Thursday, November 21, 2013

'Europa Report': Smart sci-fi on a budget

The special effects of “Gravity” may have drawn in moviegoers, but “Europa Report” shows you don’t need a big special effects budget to tell a story about space travel that will hold an audience spellbound.

This 2013 movie directed by Sebastián Cordero tells its story with a style and intelligence unseen in most movies about astronauts encountering danger as they explore space. “Europa Report” is a lesson in small-budget science fiction that uses its head and its heart.

The movie follows an international crew on their mission to Jupiter’s moon Europa. A private space exploration company has sent the six-member team to determine if there’s life in the oceans beneath the moon’s icy surface. As they approach their destination, they lose contact with Earth, finding they only have their fellow astronauts to count on to successfully complete the mission.

Yes, the plot sounds familiar, but “Europa Report” shows how execution can set a movie apart from a galaxy of competitors. For once, viewers see a team of astronauts dedicated to science. When things start going wrong, the scientific mission is not thrown out the window and forgotten for the rest of the movie.

It’s clear that the lives of these astronauts have been building to this moment. They are keenly aware that their mission can forever alter the course of human history. They are not going to jettison it at the first sign of trouble. “Europa Report” is unique because there’s a sense each astronaut is willing to put the survival of the mission over his or her own survival.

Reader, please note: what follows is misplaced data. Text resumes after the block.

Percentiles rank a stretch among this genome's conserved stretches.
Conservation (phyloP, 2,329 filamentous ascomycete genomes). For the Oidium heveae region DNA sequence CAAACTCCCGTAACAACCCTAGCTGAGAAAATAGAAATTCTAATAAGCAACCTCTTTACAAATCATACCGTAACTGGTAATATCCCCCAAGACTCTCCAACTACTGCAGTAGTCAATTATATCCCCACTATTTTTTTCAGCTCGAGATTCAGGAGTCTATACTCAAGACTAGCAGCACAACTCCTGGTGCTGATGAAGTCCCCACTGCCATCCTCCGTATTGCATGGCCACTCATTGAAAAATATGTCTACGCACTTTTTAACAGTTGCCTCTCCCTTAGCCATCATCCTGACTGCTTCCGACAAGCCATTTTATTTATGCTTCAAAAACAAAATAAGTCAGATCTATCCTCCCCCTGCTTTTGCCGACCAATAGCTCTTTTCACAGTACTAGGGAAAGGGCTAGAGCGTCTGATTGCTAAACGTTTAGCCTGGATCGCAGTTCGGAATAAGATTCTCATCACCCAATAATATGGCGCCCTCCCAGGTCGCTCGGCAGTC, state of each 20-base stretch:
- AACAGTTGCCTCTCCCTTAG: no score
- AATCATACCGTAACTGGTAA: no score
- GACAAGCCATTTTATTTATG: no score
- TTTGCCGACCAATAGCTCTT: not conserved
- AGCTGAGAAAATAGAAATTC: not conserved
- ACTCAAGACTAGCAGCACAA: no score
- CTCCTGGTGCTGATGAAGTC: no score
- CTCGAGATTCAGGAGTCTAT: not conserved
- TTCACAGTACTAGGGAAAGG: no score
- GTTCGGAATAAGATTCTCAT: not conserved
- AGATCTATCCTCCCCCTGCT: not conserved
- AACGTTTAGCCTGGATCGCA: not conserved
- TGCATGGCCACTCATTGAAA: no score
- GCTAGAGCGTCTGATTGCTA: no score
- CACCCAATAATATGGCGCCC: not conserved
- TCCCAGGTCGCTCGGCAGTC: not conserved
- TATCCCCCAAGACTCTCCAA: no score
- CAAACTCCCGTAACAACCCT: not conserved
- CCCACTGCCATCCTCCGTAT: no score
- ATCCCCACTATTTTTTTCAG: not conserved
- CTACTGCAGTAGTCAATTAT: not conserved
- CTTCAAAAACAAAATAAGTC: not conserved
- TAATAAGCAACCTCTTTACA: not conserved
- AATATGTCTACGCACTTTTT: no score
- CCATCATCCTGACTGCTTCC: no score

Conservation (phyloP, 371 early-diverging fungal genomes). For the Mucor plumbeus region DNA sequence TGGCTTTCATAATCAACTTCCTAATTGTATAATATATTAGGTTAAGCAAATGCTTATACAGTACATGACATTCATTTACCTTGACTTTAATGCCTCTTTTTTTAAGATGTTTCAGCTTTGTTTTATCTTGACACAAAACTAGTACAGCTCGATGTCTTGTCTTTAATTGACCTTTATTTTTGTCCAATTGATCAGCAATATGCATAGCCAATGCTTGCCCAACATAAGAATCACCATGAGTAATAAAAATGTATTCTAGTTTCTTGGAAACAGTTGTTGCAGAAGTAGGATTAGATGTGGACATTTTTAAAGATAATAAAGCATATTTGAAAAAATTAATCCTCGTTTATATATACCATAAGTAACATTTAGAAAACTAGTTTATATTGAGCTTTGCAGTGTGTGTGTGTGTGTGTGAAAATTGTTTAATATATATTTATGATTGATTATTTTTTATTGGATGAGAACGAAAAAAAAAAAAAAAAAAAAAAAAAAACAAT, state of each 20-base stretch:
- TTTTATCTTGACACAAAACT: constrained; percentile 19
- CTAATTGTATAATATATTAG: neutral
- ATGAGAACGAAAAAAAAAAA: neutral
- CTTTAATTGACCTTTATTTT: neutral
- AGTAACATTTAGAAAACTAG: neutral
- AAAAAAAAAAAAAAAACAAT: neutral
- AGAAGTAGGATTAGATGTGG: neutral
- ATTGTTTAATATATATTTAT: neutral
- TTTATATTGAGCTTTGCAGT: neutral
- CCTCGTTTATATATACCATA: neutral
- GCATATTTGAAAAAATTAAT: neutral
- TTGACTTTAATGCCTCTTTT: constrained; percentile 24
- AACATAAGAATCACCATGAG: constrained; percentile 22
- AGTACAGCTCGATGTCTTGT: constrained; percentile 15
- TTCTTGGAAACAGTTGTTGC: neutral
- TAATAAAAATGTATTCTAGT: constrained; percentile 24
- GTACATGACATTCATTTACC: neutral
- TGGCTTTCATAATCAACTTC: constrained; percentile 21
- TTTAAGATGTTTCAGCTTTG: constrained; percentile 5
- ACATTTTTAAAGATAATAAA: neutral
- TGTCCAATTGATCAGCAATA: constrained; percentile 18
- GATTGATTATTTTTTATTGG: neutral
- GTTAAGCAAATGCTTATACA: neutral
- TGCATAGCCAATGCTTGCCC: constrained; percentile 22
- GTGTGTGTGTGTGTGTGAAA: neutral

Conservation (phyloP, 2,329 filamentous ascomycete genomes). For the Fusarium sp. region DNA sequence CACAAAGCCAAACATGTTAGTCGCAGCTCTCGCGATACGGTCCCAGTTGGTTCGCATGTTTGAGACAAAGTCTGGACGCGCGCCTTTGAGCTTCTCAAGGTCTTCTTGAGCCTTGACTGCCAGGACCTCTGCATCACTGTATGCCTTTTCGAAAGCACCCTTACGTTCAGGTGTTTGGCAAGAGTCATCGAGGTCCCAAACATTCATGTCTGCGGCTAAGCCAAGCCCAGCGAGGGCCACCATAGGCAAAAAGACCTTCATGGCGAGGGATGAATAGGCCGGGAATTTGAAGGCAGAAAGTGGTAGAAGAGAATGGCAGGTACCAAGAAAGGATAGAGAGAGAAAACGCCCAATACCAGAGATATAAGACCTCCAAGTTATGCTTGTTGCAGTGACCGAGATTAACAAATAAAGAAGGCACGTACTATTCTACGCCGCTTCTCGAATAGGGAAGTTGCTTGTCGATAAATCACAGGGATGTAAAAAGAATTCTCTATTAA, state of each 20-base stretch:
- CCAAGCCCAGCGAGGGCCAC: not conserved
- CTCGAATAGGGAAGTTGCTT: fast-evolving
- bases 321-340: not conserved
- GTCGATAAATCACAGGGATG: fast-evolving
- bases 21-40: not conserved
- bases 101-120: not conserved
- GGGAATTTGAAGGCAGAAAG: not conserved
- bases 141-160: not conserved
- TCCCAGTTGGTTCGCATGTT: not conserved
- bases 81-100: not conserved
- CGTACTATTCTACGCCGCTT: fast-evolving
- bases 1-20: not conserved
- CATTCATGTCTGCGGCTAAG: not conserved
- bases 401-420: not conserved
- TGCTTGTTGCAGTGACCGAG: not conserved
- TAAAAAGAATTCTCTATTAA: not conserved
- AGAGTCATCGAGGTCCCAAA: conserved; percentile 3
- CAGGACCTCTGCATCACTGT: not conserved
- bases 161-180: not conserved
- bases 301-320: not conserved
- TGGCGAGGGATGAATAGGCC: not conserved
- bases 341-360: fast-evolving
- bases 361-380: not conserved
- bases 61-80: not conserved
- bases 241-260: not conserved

This dedication to science also allows Cordero to tell a story that’s free of the histrionics so common in such movies. There’s a somber tone throughout the film. The first sign of trouble doesn’t set off confrontations that make the movie look like a bad reality show set in space.

This isn’t to say the “Europa Report” lacks emotion or that the crew members don’t care about each other. Throughout the movie there are touching scenes of courage, sacrifice and duty. Its final sequence with the surviving crew members will stick with viewers for a long time. It’s a tribute to the talents of this cast.

These achievements are even more remarkable given that Cordero has chosen to tell “Europa Report” in a documentary style using footage from the crew’s spacecraft. The “found footage” technique often elicits groans from moviegoers for good reason. Just as there’s no shortage of films about space travel gone wrong, there’s no shortage of “found footage” films that make viewers nauseous with shaky camera work.

But this movie is how you do a “found footage” film right. Yes, it helps “Europa Report” overcome the limitations of a small budget, but it’s not a crutch. Cordero turns it into one of the film’s strengths. By placing cameras inside spacesuit helmets and turning the camera on the crew member, a scene’s action and tension hinges on the actor’s ability to convey it through facial expressions. Viewers will also appreciate that much of the found footage comes from cameras mounted inside and outside the ship, providing rather stable footage and eliminating the need for motion sickness remedies.

Some of the found footage is shown out of order at the beginning of the film to pique interest. It’s a choice that may momentarily confuse some viewers. But it is a minor complaint. “Europa Report” ultimately tells a memorable science fiction tale with maturity and emotion that is too often lacking in this genre. It offers a journey that is well worth taking.